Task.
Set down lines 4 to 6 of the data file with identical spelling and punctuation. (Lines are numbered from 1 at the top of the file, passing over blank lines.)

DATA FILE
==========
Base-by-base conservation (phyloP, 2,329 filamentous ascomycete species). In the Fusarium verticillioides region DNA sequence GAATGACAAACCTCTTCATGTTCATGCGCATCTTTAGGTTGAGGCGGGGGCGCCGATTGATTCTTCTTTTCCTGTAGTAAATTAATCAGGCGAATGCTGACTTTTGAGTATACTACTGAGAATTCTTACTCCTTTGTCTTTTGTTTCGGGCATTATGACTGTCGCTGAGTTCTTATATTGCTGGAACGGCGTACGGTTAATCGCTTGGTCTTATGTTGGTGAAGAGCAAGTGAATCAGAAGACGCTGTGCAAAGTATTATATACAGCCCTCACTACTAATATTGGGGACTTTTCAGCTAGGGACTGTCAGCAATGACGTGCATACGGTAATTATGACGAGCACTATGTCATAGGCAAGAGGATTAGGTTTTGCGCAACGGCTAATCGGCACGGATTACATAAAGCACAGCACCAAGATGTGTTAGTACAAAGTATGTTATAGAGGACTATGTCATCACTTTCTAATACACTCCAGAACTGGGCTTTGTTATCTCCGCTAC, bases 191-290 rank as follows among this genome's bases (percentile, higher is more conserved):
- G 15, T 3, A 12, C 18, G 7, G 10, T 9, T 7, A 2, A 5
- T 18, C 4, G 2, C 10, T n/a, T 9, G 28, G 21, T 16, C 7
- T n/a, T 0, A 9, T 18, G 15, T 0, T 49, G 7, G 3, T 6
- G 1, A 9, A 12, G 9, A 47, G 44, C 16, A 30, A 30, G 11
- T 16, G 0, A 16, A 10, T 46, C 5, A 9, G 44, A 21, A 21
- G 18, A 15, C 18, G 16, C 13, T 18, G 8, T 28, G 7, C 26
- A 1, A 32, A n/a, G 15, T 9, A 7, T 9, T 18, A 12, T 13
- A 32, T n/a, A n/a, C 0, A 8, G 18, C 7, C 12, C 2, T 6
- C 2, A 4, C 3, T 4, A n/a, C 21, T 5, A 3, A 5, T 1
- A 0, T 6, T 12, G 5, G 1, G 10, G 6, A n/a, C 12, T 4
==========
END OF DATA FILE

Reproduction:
- T n/a, T 0, A 9, T 18, G 15, T 0, T 49, G 7, G 3, T 6
- G 1, A 9, A 12, G 9, A 47, G 44, C 16, A 30, A 30, G 11
- T 16, G 0, A 16, A 10, T 46, C 5, A 9, G 44, A 21, A 21